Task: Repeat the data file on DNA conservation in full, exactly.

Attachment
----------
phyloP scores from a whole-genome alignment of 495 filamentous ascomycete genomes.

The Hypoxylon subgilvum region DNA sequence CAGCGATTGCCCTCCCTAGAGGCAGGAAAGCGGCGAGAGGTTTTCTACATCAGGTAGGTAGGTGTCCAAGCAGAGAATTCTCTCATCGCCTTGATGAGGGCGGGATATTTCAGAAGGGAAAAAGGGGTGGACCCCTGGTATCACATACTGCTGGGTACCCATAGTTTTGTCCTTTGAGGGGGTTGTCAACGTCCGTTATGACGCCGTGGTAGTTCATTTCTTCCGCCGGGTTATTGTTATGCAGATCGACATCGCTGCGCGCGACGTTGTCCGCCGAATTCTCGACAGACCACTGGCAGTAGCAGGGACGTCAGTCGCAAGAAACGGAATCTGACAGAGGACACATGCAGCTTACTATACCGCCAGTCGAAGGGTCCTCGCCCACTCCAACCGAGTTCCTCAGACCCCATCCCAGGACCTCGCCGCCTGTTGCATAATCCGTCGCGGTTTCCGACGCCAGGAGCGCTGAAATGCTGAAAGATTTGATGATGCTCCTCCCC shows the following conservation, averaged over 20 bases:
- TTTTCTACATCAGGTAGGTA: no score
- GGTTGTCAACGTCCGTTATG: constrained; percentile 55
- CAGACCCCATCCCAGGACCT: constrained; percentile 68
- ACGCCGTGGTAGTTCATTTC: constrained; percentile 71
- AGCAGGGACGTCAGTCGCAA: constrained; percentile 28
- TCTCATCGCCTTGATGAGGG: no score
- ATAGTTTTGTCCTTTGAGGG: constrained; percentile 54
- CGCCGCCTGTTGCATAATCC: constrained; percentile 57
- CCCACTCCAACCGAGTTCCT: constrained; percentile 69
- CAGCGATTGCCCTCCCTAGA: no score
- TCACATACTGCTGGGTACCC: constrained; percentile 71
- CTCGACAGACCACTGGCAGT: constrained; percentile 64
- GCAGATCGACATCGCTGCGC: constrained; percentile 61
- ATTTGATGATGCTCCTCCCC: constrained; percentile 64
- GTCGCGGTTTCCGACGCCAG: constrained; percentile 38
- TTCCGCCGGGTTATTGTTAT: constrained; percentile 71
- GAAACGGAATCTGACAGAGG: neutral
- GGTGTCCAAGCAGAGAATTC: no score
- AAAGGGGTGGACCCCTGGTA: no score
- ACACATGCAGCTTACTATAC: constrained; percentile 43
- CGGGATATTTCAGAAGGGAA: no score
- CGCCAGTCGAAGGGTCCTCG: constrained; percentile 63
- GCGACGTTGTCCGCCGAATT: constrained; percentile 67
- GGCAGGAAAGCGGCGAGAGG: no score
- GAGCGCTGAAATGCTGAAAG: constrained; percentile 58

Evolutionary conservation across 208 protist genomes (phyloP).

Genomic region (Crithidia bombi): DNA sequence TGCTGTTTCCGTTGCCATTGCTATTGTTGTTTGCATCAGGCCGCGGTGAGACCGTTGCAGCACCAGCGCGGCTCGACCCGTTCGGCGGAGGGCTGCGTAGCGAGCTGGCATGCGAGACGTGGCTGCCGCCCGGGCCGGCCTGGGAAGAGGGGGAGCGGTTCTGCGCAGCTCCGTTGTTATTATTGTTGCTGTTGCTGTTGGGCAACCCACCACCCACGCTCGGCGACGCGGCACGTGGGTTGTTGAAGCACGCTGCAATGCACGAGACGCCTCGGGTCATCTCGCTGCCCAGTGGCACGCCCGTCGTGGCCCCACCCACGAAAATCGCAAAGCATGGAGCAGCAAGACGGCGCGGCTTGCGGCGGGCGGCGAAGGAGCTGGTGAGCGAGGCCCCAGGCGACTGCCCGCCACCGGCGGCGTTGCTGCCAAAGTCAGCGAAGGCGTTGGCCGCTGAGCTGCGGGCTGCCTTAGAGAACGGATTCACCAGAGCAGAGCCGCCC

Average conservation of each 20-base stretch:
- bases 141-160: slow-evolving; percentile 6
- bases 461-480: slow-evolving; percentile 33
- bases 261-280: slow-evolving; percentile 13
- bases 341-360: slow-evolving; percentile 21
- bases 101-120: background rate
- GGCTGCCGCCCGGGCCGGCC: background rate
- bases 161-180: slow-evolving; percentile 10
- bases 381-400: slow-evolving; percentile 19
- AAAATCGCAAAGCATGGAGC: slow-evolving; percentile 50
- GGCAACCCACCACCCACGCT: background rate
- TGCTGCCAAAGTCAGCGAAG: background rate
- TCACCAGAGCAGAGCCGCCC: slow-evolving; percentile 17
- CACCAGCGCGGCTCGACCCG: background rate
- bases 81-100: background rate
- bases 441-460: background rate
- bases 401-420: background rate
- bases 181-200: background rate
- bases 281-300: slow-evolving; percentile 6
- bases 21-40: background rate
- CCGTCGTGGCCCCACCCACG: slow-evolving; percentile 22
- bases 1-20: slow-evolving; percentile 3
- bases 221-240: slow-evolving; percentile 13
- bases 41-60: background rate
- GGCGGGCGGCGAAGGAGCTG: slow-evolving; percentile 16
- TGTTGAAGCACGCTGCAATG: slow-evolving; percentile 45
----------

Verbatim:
phyloP scores from a whole-genome alignment of 495 filamentous ascomycete genomes.

The Hypoxylon subgilvum region DNA sequence CAGCGATTGCCCTCCCTAGAGGCAGGAAAGCGGCGAGAGGTTTTCTACATCAGGTAGGTAGGTGTCCAAGCAGAGAATTCTCTCATCGCCTTGATGAGGGCGGGATATTTCAGAAGGGAAAAAGGGGTGGACCCCTGGTATCACATACTGCTGGGTACCCATAGTTTTGTCCTTTGAGGGGGTTGTCAACGTCCGTTATGACGCCGTGGTAGTTCATTTCTTCCGCCGGGTTATTGTTATGCAGATCGACATCGCTGCGCGCGACGTTGTCCGCCGAATTCTCGACAGACCACTGGCAGTAGCAGGGACGTCAGTCGCAAGAAACGGAATCTGACAGAGGACACATGCAGCTTACTATACCGCCAGTCGAAGGGTCCTCGCCCACTCCAACCGAGTTCCTCAGACCCCATCCCAGGACCTCGCCGCCTGTTGCATAATCCGTCGCGGTTTCCGACGCCAGGAGCGCTGAAATGCTGAAAGATTTGATGATGCTCCTCCCC shows the following conservation, averaged over 20 bases:
- TTTTCTACATCAGGTAGGTA: no score
- GGTTGTCAACGTCCGTTATG: constrained; percentile 55
- CAGACCCCATCCCAGGACCT: constrained; percentile 68
- ACGCCGTGGTAGTTCATTTC: constrained; percentile 71
- AGCAGGGACGTCAGTCGCAA: constrained; percentile 28
- TCTCATCGCCTTGATGAGGG: no score
- ATAGTTTTGTCCTTTGAGGG: constrained; percentile 54
- CGCCGCCTGTTGCATAATCC: constrained; percentile 57
- CCCACTCCAACCGAGTTCCT: constrained; percentile 69
- CAGCGATTGCCCTCCCTAGA: no score
- TCACATACTGCTGGGTACCC: constrained; percentile 71
- CTCGACAGACCACTGGCAGT: constrained; percentile 64
- GCAGATCGACATCGCTGCGC: constrained; percentile 61
- ATTTGATGATGCTCCTCCCC: constrained; percentile 64
- GTCGCGGTTTCCGACGCCAG: constrained; percentile 38
- TTCCGCCGGGTTATTGTTAT: constrained; percentile 71
- GAAACGGAATCTGACAGAGG: neutral
- GGTGTCCAAGCAGAGAATTC: no score
- AAAGGGGTGGACCCCTGGTA: no score
- ACACATGCAGCTTACTATAC: constrained; percentile 43
- CGGGATATTTCAGAAGGGAA: no score
- CGCCAGTCGAAGGGTCCTCG: constrained; percentile 63
- GCGACGTTGTCCGCCGAATT: constrained; percentile 67
- GGCAGGAAAGCGGCGAGAGG: no score
- GAGCGCTGAAATGCTGAAAG: constrained; percentile 58

Evolutionary conservation across 208 protist genomes (phyloP).

Genomic region (Crithidia bombi): DNA sequence TGCTGTTTCCGTTGCCATTGCTATTGTTGTTTGCATCAGGCCGCGGTGAGACCGTTGCAGCACCAGCGCGGCTCGACCCGTTCGGCGGAGGGCTGCGTAGCGAGCTGGCATGCGAGACGTGGCTGCCGCCCGGGCCGGCCTGGGAAGAGGGGGAGCGGTTCTGCGCAGCTCCGTTGTTATTATTGTTGCTGTTGCTGTTGGGCAACCCACCACCCACGCTCGGCGACGCGGCACGTGGGTTGTTGAAGCACGCTGCAATGCACGAGACGCCTCGGGTCATCTCGCTGCCCAGTGGCACGCCCGTCGTGGCCCCACCCACGAAAATCGCAAAGCATGGAGCAGCAAGACGGCGCGGCTTGCGGCGGGCGGCGAAGGAGCTGGTGAGCGAGGCCCCAGGCGACTGCCCGCCACCGGCGGCGTTGCTGCCAAAGTCAGCGAAGGCGTTGGCCGCTGAGCTGCGGGCTGCCTTAGAGAACGGATTCACCAGAGCAGAGCCGCCC

Average conservation of each 20-base stretch:
- bases 141-160: slow-evolving; percentile 6
- bases 461-480: slow-evolving; percentile 33
- bases 261-280: slow-evolving; percentile 13
- bases 341-360: slow-evolving; percentile 21
- bases 101-120: background rate
- GGCTGCCGCCCGGGCCGGCC: background rate
- bases 161-180: slow-evolving; percentile 10
- bases 381-400: slow-evolving; percentile 19
- AAAATCGCAAAGCATGGAGC: slow-evolving; percentile 50
- GGCAACCCACCACCCACGCT: background rate
- TGCTGCCAAAGTCAGCGAAG: background rate
- TCACCAGAGCAGAGCCGCCC: slow-evolving; percentile 17
- CACCAGCGCGGCTCGACCCG: background rate
- bases 81-100: background rate
- bases 441-460: background rate
- bases 401-420: background rate
- bases 181-200: background rate
- bases 281-300: slow-evolving; percentile 6
- bases 21-40: background rate
- CCGTCGTGGCCCCACCCACG: slow-evolving; percentile 22
- bases 1-20: slow-evolving; percentile 3
- bases 221-240: slow-evolving; percentile 13
- bases 41-60: background rate
- GGCGGGCGGCGAAGGAGCTG: slow-evolving; percentile 16
- TGTTGAAGCACGCTGCAATG: slow-evolving; percentile 45